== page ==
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A four-wheel-drive system that’s unobtrusive and a chassis that’s not trying to mimic a mid-engined supercar add to the mix of all-round capability and the sense of a GT at the top of its game, which isn’t something we’ve been able to say about its predecessors for quite some time. 

During eCoty week, though, the GranTurismo Trofeo will need to step out of its comfort zone. It must get stuck into the roads we have planned for it and demonstrate that, regardless of the genre the Trofeo was designed for, it remains, like great Maseratis should, an inspiring driver’s car. There’s also the sub-plot of the DB12 staring it down and going for eCoty GT honours. Plenty of intrigue, then.

Engine V6, 2992cc, twin-turbo
Power 542bhp @ 6500rpm
Torque 479lb ft @ 3000rpm
Weight 1795kg
Power-to-weight  307bhp/ton
0-62mph 3.5sec
Top speed 199mph
Basic price £163,470

The absentees

What about the…? Where’s the…? Why didn’t you include the…? Every year there are a number of cars that aren’t represented in evo Car of the Year for a number of reasons. Some we work until the eleventh hour trying to secure, others we know aren’t going to make the test at the early planning stages because they either don’t reach the mark or are never going to be ready in time. To provide some clarity and insight, here’s why your favourite car of 2023 isn’t in eCoty. 

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Let’s start with the Lotus Emira. This is the second consecutive year the new mid-engined Lotus hasn’t made it to eCoty, not through the want of trying. Last year the V6 manual was pulled by Lotus at the last minute and this year… the AMG-engined auto was pulled at the last minute (both for our original dates at the end of September and our rescheduled dates four weeks later). A lack of resource in terms of cars on the press fleet and people to prepare a car for the test is why the last internal-combustion-engined sports car from Lotus missed out on a last chance to shine. 

Staying with the mid-engined theme, we tried to source a Corvette Z06 because, as John Barker put it, ‘it would have done rather well. Certainly a podium troubler.’ But, as with Lotus, Corvette wasn’t in a position to support our test regardless of where we conducted it and when. 

Why not source a privately owned example of both? Our readers are amazingly supportive, but we knew we’d be pushing it to ask to borrow a private individual’s car for an entire week, with no mileage restrictions.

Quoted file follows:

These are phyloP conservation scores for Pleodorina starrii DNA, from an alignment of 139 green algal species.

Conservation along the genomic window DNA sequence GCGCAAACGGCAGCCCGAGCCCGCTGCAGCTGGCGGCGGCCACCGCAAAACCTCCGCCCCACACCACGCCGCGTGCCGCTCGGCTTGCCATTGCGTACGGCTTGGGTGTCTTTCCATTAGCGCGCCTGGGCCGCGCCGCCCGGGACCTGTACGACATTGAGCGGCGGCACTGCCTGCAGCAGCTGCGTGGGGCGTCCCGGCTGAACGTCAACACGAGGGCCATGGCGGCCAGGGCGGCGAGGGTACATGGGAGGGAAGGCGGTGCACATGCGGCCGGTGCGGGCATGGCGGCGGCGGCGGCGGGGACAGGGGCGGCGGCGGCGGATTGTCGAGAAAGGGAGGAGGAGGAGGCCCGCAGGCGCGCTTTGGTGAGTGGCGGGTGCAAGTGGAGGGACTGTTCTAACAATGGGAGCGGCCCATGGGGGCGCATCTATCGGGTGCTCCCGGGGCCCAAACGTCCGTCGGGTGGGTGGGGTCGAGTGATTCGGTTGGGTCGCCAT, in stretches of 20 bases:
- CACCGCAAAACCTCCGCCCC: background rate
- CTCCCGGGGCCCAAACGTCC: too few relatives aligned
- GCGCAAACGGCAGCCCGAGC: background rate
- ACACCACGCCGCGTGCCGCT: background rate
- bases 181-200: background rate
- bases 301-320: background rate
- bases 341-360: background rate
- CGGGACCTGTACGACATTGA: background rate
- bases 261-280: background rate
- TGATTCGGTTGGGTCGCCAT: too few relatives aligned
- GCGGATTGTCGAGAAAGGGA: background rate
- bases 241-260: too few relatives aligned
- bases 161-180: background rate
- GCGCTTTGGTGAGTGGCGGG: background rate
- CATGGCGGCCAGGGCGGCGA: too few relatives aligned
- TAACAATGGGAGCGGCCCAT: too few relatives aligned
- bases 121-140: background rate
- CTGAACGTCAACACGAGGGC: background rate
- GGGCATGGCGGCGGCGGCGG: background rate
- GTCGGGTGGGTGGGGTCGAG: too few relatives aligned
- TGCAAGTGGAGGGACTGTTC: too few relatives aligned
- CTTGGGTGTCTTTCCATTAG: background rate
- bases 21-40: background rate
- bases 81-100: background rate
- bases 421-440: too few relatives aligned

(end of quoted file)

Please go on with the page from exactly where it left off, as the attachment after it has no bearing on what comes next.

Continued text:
Ferrari took the decision that the Purosangue doesn’t fit the end-of-year performance car test format like its supercars do, explaining the company line before we had drawn up our shortlist. The Purosangue would have been on it, and it would have done rather well too, according to those who have driven it. 

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Porsche’s 718 Spyder RS? How many Porsches is too many in one test? Three probably. It’s a car with a personality of its own rather than being an open-roofed facsimile of its Cayman GT4 RS relative, which finished in fourth place last year, but would it have troubled the top of the score-sheet among the cream of 2023’s crop? We think it’s unlikely. 

Prodrive’s sensational P25 most certainly would have done, but despite Dickie Meaden’s advocacy for it, the £550,000 25-run special was sidelined on the grounds that, while evo has never shied away from handing its prized title to some very special cars, the P25 goes beyond ‘special’ and drives into the ‘bespoke’ category.

Audi’s RS4 Competition? A very good car, but still off the pace in terms of taking on an M3, let alone an M3 CS. On the subject of BMWs, the M2 was debated long and hard, but ultimately while it’s a cracking all-rounder, is it podium contender? No, sorry M2 owners.

Ariel’s Atom 4R would undoubtedly be a blast but this isn’t the test for its very singular talents, and AMG’s impressive new GT63 was launched the week after our test concluded and so is a contender for 2024. 

Did we consider any EVs? We asked ourselves the question, looked at the hopeless charging infrastructure in the UK and decided we haven’t driven anything electrified this year that warranted a minimum four-hour round trip every time its battery required topping up. 

evo Car of the Year 2023 featured in issue 317.